This changed in 1879, when Japan’s Meiji government abolished the Ryukyu Kingdom and incorporated it as Okinawa Prefecture. Thus followed a period of subjugation and forced assimilation under imperial Japan, particularly during World War II. About a quarter of Okinawa’s civilian population lost their lives during the Battle of Okinawa, a series of skirmishes from April to June 1945 that resulted in Allied victory. Not all the deaths were a result of Allied action. The Japanese military ordered many Okinawans to kill family members and commit suicide rather than risk the shame of capture; Okinawans, indoctrinated to be loyal to the Japanese emperor and to “be more Japanese,” complied.

After the war, Okinawa effectively became a U.S. military colony, and the United States updated and expanded military installations around the island. Although the United States purchased much of the land from locals, it also reportedly resorted to coercion and deception in order to buy it, evicting unwilling residents by bulldozer and bayonet. The Okinawans under U.S. occupation had neither political authority nor legal redress for the seizure of property or for crimes committed by service members.

The rifts between the Japanese public and the government, between Tokyo and Okinawa, and between Japan and other U.S. allies could upset the delicate power balance in the region.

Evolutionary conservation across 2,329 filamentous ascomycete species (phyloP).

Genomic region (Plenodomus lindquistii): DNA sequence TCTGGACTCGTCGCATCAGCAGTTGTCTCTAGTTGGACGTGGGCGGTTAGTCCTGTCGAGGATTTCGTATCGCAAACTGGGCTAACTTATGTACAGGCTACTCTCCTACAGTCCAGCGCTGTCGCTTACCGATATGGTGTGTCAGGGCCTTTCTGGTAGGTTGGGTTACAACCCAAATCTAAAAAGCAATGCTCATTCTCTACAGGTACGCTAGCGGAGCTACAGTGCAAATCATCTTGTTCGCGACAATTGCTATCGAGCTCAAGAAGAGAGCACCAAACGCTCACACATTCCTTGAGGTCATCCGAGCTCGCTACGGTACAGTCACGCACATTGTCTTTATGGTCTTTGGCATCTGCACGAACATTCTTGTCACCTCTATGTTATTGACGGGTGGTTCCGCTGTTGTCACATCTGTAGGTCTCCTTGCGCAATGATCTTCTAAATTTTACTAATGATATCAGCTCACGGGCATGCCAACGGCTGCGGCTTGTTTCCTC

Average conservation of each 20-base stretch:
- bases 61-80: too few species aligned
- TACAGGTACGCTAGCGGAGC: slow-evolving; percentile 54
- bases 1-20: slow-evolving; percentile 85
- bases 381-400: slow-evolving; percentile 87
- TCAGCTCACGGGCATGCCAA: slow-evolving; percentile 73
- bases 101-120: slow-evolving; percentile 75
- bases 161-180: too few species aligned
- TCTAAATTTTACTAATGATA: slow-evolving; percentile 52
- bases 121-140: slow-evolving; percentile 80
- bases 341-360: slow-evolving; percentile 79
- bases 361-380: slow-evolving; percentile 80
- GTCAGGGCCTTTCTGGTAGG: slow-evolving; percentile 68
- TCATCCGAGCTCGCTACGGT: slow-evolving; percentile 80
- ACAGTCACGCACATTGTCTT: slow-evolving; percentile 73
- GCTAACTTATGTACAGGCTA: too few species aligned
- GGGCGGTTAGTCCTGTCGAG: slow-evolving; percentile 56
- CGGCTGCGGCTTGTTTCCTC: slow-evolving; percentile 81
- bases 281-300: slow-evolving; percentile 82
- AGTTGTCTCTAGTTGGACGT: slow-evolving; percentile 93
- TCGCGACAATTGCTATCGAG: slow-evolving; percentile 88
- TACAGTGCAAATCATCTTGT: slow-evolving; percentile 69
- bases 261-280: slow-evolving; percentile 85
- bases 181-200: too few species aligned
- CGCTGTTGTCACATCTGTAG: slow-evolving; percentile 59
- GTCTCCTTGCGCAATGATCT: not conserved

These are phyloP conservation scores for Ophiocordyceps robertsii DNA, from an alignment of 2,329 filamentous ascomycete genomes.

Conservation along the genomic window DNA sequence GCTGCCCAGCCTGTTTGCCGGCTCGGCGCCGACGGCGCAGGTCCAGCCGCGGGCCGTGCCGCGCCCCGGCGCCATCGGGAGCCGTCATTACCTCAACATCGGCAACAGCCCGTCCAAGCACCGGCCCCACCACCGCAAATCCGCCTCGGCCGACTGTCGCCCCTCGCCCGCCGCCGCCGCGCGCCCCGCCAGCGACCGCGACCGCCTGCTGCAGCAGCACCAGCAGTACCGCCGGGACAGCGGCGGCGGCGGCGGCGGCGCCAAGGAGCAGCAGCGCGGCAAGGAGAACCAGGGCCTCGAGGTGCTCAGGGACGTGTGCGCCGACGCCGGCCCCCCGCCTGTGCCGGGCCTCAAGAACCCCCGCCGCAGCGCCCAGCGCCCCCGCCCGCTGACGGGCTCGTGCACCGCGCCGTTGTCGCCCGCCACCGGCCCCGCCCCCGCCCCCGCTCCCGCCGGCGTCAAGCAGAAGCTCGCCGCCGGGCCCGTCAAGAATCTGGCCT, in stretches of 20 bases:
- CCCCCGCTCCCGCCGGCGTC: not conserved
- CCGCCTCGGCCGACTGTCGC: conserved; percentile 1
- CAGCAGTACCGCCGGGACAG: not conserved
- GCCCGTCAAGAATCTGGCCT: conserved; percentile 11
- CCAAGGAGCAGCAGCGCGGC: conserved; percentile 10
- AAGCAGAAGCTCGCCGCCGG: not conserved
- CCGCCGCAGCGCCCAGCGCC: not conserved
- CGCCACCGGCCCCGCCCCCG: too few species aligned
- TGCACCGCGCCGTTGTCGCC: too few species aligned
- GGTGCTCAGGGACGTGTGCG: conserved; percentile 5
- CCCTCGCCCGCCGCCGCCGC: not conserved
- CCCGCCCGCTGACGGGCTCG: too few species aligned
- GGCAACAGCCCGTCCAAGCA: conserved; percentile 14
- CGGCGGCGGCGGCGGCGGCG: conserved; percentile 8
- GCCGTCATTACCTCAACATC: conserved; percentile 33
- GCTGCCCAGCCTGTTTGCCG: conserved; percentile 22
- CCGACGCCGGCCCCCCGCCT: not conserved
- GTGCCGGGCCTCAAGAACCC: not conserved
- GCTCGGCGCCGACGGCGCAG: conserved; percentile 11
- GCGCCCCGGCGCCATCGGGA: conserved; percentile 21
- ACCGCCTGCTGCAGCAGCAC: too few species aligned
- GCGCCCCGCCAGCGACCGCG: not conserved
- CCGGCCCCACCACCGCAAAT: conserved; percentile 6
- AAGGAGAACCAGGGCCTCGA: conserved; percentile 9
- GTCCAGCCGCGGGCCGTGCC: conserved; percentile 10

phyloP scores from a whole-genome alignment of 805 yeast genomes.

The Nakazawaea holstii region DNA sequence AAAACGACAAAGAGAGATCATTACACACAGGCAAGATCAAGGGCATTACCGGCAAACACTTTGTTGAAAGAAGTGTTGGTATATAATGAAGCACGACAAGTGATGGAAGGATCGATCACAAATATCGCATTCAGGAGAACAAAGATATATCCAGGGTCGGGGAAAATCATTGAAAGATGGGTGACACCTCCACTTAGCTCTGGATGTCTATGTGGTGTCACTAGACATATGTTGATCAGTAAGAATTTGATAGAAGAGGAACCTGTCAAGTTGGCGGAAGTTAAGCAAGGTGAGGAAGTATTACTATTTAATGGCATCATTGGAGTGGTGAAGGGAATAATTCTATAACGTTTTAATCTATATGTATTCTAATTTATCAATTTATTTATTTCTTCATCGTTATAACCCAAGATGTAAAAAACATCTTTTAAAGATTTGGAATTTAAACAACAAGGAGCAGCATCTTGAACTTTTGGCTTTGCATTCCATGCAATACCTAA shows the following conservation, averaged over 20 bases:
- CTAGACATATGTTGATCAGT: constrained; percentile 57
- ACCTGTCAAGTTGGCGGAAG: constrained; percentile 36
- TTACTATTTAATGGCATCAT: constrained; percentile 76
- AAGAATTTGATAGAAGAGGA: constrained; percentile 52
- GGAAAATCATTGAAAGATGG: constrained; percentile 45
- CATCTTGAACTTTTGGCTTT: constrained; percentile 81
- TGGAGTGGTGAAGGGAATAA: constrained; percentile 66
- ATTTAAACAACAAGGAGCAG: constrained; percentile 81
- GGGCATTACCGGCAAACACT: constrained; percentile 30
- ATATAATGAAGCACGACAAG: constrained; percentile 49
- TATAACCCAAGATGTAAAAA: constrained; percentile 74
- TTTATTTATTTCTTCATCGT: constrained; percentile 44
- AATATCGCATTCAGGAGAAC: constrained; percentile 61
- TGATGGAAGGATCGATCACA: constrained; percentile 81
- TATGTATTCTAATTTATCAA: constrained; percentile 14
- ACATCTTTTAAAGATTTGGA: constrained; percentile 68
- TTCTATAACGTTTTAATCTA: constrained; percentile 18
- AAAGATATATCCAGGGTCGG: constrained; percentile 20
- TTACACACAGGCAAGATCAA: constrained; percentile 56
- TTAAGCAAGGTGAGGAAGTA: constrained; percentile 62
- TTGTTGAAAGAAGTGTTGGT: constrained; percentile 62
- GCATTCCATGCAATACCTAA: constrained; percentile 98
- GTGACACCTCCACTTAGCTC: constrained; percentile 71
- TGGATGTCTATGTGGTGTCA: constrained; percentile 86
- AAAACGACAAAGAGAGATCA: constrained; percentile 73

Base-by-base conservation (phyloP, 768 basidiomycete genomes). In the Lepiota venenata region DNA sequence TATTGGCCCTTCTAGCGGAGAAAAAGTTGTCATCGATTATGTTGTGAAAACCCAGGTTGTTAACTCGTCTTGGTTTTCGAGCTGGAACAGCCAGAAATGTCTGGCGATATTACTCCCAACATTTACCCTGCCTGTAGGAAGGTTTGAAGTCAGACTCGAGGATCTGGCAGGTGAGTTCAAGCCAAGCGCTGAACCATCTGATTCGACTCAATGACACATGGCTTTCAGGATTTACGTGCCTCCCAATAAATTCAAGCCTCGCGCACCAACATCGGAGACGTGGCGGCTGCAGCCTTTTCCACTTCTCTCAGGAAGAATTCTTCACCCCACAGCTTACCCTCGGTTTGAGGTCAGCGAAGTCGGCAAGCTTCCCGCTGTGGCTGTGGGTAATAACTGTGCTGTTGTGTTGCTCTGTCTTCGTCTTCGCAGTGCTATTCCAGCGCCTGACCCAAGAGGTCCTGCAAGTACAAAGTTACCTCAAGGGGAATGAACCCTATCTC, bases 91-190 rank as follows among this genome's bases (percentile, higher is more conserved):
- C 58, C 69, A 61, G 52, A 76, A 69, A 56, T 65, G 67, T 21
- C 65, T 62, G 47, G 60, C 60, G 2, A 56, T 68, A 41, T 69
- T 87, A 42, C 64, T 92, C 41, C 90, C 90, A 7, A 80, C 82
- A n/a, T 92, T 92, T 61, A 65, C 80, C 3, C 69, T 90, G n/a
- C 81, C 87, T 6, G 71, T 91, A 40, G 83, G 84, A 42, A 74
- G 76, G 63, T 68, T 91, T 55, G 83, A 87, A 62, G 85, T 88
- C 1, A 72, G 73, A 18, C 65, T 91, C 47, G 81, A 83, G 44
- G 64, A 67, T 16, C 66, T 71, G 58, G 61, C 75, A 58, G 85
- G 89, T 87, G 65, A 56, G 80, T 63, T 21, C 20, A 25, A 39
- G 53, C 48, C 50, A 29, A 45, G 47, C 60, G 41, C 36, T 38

If Okinawans hoped that the reversion to Japanese governance in 1972 would decrease the U.S. presence on their lands, hopes were dashed by geopolitical considerations. With fleet anchorage, troop staging, and airfields at a close distance to Seoul, Shanghai, and Taipei, the island is key to the United States’ security strategy in the Asia-Pacific. Although Okinawa constitutes less than one percent of Japan’s total land area, it bears the burden of 74 percent of the U.S. military’s overall footprint in the country, including facilities, equipment, and roughly half of the 53,000 U.S. troops stationed in Japan.  

Yet Okinawans have not benefited. Despite substantial subsidies from Tokyo to compensate for the loss of land and other impositions, anti-base sentiment runs strong, as people complain that the bases cause noise pollution and an influx in crime. According to the Okinawan government, from 1972 to 2011 there were 5,747 criminal cases involving U.S. military personnel. In 1995, the rape of a 12-year old girl by three U.S. servicemen incited outrage and dredged up years of resentment, sparking a nationwide debate about the terms of the U.S. occupation. Since the 1980s, the percentage of base-related revenue has hovered around the 5 percent mark for gross prefectural income; revenue from tourism is twice that amount. According to an expert panel assembled by then Governor Hirokazu Nakaima in 2010, the productivity of an average land lot in Okinawa was 1.6 billion yen per square kilometer, compared to only 900 million yen per square kilometer on a military base.

Protesters raise placards during a rally to oppose the transfer of a key U.S. military base within Okinawa, May 2015.
Protesters raise placards during a rally to oppose the transfer of a key U.S. military base within Okinawa, May 2015.